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This overtime promises plenty of clash // Running in the dark

Published May 31, 1992|Updated Jul. 5, 2006

Some legislators aren't sure what they're running for, and some are displaying their ignorance of new campaign finance laws _ but they're off and running for re-election.

Re-election campaigns and the need to raise money form the backdrop for much of the action as legislators gather in Tallahassee on Monday for a special session called to deal with all the important issues they failed to resolve during this year's regular session.

Some legislators are already calling it "the session from hell," imagining all that can go wrong back home in their districts while they are gathered in Tallahassee squabbling over a budget that should have been approved months ago.

Redistricting haunts everything. Congressional districts have just been established, but legislative districts remain uncertain.

The uncertainty is visible everywhere, even in fund-raising letters. Take the letter that Rep. Steve Geller, D-Hallandale, recently sent to lobbyists all over the state:

"Depending on where the congressional lines are drawn, Senator Howard Forman may run for Congress. If so, I intend to run for his seat. As a result I need your help now more than ever before."

Geller is among legislators who have scheduled fund-raisers during the early days of the special session. He'll be collecting money at the Adams Street Cafe on Tuesday. Forman, D-Pembroke Pines, has decided to stay in the state Senate and support someone else in the race for Congress.

Rep. Jim King, R-Jacksonville, in letters to lobbyists earlier this month, said he doesn't know where his district will be. "I only know that there will be opponents _ how many, and of what caliber, will, in my opinion, be determined by the campaign war chest I'm currently building. Dollars are the bullets in a political battle and I want to be "well armed' _ early on."

Sen. Bill Bankhead, R-Jacksonville, was in the embarrassing position of having to send out letters correcting his attempts to raise money. In an initial round of letters to lobbyists, Bankhead said that the new campaign finance law limits contributions to $500 from individuals but allows $1,000 from corporations.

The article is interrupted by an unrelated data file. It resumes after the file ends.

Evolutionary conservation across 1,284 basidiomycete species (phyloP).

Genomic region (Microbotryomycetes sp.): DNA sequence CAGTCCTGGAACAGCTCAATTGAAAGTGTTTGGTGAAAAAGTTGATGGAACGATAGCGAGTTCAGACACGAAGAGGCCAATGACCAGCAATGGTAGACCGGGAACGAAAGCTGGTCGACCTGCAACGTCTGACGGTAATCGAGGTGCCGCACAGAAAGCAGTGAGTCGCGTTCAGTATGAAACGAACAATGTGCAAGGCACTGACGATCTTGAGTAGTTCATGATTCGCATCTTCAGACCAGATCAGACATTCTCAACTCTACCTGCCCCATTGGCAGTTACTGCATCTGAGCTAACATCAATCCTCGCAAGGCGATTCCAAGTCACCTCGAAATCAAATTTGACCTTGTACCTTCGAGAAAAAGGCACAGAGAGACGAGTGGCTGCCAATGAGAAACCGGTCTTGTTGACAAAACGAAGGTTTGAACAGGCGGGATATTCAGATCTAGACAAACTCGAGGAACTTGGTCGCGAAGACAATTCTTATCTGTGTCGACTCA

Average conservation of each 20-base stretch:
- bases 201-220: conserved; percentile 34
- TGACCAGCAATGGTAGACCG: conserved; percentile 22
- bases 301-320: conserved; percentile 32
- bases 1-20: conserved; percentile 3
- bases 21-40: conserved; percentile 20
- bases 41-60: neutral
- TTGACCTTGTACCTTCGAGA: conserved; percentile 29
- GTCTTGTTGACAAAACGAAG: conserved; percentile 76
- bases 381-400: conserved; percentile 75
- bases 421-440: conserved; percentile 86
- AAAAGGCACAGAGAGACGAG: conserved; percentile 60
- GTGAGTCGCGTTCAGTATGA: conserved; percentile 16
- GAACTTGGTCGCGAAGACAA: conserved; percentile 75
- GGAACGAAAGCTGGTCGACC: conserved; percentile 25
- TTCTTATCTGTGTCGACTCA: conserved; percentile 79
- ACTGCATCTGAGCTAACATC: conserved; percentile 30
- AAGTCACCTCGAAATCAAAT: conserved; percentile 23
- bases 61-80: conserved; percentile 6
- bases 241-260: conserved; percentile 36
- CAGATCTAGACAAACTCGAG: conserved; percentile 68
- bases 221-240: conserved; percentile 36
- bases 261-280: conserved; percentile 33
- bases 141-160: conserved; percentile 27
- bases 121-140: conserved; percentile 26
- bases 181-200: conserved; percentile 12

"We all make mistakes," Bankhead acknowledged in a follow-up letter indicating that corporate contributions also are limited to $500. "Please ignore my little mistake from the last letter and send in your contribution today."

A few legislators have decided to limit their contributions voluntarily and refrain from taking them during legislative session. Sen. Curt Kiser, R-Palm Harbor, is among the few who have established a $100 limit. Others, including Rep. Everett Kelly, R-Tavares, have set a $250 limit.

Some legislators opened their 1992 campaign accounts within days of the 1990 election and began collecting money almost immediately. Several who began collecting money for one race have decided to enter another.

Redrawing the lines for legislative and congressional districts every 10 years has a domino effect on Florida politics. Some legislators retire rather than face an entirely a new batch of voters. Other see opportunities to move up the ladder and trade in a House seat for the Senate, or shift from the state Legislature to the U.S. Congress.

Some state representatives have indicated interest in state Senate seats being vacated by senators who are retiring or running for Congress. Among the representatives are James Burke, D-Miami, Mario Diaz-Balart, R-Miami, Art Grindle, R-Altamonte Springs, Betty Holzendorf, D-Jacksonville, Darryl Jones, D-Miami, Ron Silver, D-North Miami Beach, C. Fred Jones, D-Auburndale, and Mary Figg, D-Temple Terrace. Some haven't announced because they were awaiting a final decision from federal officials reviewing the way the state drafted its plan.

Legislators who have indicated they're running for Congress include Sens. Karen Thurman, D-Dunnellon, Gwen Margolis, D-North Miami Beach, and Lincoln Diaz-Balart, R-Miami, and Reps. Peter Deutsch, D-Tamarac, Lois Frankel, D-West Palm Beach, Bill Clark, D-Fort Lauderdale, Dick Graham, R-Ormond Beach, Tom Mims, D-Lakeland, Darryl Reaves, D-Miami, Patricia Muscarella, R-Clearwater, Tom Banjanin, R-Pensacola, Dixie Sansom, R-Satellite Beach, and David Thomas, R-Venice.

Some like Democratic Rep. Corrine Brown of Jacksonville remain registered at the state Division of Elections in two races. Brown planned to run for the state seat being vacated by Sen. Arnett Girardeau, D-Jacksonville, but has switched to a congressional race.

Only a handful of legislators have announced plans to retire.They include Sens. Girardeau, Jack Gordon, D-Miami, and Quillian Yancey, D-Lakeland; House Speaker T.

K. Wetherell; and Reps. Chance Irvine, R-Orange Park, Jeff Huenink, R-Clearwater, and Walt Young, D-Pembroke Pines.

Senate Appropriations Chairman Winston "Bud" Gardner, D-Titusville, has registered to run for re-election but is seeking a full-time job in Tallahassee. Gardner won't say what his plans are, but most observers think he will not remain in the Legislature.

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